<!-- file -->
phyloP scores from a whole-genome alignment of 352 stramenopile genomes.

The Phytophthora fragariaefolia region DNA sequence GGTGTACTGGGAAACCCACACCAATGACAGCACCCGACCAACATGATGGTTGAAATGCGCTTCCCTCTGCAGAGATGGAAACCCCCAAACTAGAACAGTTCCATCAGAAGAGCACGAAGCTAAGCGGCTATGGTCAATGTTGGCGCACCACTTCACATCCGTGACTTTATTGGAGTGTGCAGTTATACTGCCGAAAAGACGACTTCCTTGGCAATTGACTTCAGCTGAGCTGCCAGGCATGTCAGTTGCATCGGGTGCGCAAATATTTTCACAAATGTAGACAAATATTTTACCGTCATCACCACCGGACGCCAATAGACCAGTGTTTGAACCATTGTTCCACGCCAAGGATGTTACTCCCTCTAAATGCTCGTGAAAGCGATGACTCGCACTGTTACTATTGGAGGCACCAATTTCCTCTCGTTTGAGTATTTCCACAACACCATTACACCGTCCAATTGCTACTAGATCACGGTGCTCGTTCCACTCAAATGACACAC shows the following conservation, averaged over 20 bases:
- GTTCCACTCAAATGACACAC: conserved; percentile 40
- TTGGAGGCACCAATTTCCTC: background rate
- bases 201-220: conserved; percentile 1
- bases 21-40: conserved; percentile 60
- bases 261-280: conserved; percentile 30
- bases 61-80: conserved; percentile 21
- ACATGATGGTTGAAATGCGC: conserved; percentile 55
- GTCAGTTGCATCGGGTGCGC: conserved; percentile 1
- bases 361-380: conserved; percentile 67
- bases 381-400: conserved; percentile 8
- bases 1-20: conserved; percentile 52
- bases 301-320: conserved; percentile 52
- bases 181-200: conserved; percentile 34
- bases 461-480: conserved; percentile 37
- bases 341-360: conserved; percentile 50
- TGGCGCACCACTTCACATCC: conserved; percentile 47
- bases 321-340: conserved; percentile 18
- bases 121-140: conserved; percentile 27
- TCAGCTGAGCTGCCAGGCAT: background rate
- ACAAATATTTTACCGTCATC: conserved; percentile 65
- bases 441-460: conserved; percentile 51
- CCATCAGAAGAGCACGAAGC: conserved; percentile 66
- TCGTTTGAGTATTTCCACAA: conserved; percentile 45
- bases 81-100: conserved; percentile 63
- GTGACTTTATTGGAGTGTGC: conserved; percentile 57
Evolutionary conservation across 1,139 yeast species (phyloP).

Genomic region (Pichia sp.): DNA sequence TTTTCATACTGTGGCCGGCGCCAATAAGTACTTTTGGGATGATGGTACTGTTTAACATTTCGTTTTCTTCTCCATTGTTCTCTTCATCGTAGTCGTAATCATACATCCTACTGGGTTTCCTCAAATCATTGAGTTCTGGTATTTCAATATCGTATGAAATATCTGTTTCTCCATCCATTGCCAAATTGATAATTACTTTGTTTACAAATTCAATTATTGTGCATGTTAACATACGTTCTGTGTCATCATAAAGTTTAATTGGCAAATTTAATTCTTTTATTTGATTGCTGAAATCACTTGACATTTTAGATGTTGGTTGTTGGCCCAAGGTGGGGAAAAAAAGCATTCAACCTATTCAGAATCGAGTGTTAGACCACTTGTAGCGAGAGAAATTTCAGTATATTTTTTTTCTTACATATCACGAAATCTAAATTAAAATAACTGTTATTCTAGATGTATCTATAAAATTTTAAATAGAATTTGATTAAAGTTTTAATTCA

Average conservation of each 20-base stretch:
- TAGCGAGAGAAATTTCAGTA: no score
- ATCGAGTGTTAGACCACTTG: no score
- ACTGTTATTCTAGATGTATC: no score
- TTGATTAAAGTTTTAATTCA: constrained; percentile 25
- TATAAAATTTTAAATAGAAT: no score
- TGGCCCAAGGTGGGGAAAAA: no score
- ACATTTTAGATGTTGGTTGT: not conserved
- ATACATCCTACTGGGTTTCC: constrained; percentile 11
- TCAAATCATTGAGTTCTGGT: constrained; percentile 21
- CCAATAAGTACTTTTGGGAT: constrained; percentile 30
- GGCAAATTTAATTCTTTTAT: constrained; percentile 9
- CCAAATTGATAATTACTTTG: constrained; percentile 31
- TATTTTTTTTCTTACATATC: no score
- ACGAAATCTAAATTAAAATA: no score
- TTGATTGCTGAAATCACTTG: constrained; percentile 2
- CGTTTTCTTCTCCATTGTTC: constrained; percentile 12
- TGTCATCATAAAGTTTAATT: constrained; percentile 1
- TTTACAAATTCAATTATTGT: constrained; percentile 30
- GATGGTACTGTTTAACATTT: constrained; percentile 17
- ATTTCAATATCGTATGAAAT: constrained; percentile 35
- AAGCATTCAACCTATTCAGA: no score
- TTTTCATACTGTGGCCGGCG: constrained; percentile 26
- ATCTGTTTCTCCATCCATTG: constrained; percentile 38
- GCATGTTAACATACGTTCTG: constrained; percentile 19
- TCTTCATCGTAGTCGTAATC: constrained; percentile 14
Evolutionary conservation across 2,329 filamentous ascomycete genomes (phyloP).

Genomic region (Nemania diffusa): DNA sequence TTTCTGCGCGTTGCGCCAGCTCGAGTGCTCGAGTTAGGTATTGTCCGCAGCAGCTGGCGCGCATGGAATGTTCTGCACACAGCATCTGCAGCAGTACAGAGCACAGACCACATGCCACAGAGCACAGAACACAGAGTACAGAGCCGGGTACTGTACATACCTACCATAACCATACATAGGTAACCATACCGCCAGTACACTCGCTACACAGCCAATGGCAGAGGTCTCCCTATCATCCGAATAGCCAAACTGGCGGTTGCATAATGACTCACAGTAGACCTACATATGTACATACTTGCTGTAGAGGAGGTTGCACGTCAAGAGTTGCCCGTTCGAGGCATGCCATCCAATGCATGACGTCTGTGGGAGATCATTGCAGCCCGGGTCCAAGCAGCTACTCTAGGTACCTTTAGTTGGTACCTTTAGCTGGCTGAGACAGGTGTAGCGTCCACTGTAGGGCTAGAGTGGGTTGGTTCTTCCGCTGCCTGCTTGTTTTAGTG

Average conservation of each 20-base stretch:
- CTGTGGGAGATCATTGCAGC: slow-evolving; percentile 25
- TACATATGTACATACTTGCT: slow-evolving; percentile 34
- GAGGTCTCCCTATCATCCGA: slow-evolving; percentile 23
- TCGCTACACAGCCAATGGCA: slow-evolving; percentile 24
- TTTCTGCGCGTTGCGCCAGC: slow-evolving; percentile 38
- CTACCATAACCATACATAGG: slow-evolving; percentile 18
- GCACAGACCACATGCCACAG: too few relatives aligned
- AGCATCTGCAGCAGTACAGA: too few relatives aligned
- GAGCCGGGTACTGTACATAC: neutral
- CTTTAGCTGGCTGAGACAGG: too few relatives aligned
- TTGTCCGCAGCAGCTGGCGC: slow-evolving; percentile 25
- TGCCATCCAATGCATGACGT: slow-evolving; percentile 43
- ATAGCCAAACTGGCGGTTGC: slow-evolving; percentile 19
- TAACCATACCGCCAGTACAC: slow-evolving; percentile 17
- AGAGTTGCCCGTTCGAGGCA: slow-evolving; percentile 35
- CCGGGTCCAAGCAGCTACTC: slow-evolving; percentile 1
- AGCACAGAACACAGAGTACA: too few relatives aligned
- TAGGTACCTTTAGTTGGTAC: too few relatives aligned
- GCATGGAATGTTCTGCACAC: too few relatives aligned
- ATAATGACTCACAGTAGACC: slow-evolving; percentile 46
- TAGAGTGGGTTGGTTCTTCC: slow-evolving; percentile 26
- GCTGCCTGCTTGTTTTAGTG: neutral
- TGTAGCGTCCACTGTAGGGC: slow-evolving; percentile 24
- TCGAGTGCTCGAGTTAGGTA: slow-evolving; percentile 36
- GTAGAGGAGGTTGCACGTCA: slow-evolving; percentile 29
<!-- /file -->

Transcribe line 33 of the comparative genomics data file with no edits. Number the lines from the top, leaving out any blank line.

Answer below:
- ACTGTTATTCTAGATGTATC: no score